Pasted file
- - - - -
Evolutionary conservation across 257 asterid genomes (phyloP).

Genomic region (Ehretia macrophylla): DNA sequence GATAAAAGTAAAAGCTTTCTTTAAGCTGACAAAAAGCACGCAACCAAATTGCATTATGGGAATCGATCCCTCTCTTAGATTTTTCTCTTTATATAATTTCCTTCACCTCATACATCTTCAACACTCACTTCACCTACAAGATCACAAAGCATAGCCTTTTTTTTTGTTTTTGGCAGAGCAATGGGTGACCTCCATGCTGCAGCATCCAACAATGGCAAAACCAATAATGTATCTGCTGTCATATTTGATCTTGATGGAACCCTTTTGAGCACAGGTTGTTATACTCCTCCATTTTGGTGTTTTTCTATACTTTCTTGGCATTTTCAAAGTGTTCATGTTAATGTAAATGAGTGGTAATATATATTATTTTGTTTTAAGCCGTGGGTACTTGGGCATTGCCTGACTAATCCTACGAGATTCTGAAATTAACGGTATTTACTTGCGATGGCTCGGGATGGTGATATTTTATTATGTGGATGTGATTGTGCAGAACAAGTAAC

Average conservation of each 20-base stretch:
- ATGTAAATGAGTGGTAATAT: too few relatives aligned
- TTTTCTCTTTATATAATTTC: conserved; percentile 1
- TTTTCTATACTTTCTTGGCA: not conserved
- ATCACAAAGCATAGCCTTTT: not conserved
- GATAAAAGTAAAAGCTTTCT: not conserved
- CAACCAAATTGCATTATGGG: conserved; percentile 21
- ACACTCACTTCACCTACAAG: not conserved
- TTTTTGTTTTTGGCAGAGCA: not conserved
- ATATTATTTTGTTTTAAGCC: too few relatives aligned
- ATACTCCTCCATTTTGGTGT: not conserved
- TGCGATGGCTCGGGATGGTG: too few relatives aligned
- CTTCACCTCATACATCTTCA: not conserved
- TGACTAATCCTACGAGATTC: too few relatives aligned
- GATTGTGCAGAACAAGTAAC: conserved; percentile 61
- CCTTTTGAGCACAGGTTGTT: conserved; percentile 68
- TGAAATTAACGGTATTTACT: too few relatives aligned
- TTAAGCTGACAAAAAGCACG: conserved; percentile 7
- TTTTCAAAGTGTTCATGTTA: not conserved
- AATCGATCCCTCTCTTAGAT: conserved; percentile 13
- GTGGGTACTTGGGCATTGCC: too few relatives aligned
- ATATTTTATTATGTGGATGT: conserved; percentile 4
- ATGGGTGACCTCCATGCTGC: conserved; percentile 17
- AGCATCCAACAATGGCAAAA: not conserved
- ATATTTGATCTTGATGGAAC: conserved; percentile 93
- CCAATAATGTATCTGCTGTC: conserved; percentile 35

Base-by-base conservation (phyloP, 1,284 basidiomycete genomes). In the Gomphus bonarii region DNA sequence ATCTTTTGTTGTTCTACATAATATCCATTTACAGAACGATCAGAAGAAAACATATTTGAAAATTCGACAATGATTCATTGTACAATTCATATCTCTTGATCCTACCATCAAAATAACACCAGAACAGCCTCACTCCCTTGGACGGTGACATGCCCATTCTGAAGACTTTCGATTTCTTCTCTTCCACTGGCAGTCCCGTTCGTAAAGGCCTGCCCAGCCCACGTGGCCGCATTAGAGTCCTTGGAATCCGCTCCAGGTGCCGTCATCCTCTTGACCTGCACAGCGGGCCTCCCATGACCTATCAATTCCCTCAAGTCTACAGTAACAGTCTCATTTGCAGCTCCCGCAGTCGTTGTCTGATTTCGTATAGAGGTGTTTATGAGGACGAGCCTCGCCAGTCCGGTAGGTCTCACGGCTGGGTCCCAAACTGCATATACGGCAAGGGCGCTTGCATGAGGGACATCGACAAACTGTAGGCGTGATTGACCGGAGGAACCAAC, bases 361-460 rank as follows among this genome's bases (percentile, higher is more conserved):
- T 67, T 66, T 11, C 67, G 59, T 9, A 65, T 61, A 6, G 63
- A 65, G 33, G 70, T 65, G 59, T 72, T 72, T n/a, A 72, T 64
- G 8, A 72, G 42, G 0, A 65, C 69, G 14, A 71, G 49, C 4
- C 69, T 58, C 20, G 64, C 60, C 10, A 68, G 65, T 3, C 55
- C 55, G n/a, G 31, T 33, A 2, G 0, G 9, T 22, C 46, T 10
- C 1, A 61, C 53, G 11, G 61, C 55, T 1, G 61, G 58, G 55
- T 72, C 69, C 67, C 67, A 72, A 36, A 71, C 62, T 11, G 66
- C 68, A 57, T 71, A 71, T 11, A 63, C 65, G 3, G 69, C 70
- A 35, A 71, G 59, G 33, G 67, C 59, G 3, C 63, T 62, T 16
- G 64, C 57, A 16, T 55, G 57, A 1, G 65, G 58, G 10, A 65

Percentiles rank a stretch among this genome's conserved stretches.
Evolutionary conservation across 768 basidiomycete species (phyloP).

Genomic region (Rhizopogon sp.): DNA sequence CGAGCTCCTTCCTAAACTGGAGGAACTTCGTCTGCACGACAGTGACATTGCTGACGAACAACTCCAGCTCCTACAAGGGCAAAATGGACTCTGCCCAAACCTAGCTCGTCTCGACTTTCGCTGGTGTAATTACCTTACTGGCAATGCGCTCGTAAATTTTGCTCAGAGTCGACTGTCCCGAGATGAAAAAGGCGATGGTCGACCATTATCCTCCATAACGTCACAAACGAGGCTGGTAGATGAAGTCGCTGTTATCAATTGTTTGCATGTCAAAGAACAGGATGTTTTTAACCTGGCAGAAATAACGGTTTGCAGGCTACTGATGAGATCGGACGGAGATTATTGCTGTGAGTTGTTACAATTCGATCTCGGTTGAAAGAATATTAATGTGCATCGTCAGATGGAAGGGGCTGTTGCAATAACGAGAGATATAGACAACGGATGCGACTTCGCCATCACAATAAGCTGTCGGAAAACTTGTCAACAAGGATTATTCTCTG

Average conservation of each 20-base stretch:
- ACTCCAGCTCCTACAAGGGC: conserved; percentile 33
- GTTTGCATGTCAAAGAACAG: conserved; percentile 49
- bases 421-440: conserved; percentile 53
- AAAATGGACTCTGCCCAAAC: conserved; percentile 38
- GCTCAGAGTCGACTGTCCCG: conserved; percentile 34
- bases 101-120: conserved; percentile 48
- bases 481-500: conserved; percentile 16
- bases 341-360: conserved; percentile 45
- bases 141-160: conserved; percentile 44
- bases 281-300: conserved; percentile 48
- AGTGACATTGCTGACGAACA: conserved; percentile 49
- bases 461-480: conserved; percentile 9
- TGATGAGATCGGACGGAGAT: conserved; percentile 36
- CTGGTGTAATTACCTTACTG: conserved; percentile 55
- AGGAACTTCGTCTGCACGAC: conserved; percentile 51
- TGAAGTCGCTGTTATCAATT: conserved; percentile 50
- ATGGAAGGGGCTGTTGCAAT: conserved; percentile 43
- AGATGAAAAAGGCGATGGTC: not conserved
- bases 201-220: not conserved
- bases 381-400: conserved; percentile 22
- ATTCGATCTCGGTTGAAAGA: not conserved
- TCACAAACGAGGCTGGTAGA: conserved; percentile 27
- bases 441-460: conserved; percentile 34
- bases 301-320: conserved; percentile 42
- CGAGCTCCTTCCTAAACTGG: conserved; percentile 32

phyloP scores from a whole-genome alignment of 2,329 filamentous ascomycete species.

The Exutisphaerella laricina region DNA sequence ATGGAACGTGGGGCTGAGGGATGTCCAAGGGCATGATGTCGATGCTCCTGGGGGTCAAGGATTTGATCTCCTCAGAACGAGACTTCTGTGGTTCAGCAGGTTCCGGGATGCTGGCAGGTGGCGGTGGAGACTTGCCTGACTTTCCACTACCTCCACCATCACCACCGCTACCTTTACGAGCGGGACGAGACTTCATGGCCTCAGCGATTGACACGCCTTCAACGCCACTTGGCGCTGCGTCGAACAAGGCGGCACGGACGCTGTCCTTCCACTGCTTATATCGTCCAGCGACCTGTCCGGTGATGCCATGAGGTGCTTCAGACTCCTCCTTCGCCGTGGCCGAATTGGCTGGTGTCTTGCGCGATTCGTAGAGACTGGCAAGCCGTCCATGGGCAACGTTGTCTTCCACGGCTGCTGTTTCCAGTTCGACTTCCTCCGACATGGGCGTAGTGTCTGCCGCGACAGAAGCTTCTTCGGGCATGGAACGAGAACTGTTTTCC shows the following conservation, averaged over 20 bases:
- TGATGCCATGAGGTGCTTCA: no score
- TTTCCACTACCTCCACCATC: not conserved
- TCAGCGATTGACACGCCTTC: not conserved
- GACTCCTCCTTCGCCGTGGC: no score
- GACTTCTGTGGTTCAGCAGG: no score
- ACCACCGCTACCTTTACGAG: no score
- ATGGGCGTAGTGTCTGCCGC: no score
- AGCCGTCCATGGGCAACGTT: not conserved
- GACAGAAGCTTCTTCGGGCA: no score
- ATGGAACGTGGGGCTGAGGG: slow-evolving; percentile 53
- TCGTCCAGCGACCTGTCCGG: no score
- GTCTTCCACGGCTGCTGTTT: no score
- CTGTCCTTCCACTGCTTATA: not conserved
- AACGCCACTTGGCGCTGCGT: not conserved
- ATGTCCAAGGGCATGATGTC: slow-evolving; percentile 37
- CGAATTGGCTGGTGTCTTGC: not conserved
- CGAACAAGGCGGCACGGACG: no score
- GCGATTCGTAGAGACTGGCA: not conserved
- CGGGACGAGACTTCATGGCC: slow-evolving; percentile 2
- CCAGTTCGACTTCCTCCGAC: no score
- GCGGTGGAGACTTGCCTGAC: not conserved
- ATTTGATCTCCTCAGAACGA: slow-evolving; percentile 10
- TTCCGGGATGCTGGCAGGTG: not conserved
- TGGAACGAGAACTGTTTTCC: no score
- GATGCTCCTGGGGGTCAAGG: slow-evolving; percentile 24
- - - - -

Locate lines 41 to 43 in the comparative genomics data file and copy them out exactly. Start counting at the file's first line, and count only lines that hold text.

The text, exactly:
Evolutionary conservation across 768 basidiomycete species (phyloP).

Genomic region (Rhizopogon sp.): DNA sequence CGAGCTCCTTCCTAAACTGGAGGAACTTCGTCTGCACGACAGTGACATTGCTGACGAACAACTCCAGCTCCTACAAGGGCAAAATGGACTCTGCCCAAACCTAGCTCGTCTCGACTTTCGCTGGTGTAATTACCTTACTGGCAATGCGCTCGTAAATTTTGCTCAGAGTCGACTGTCCCGAGATGAAAAAGGCGATGGTCGACCATTATCCTCCATAACGTCACAAACGAGGCTGGTAGATGAAGTCGCTGTTATCAATTGTTTGCATGTCAAAGAACAGGATGTTTTTAACCTGGCAGAAATAACGGTTTGCAGGCTACTGATGAGATCGGACGGAGATTATTGCTGTGAGTTGTTACAATTCGATCTCGGTTGAAAGAATATTAATGTGCATCGTCAGATGGAAGGGGCTGTTGCAATAACGAGAGATATAGACAACGGATGCGACTTCGCCATCACAATAAGCTGTCGGAAAACTTGTCAACAAGGATTATTCTCTG

Average conservation of each 20-base stretch: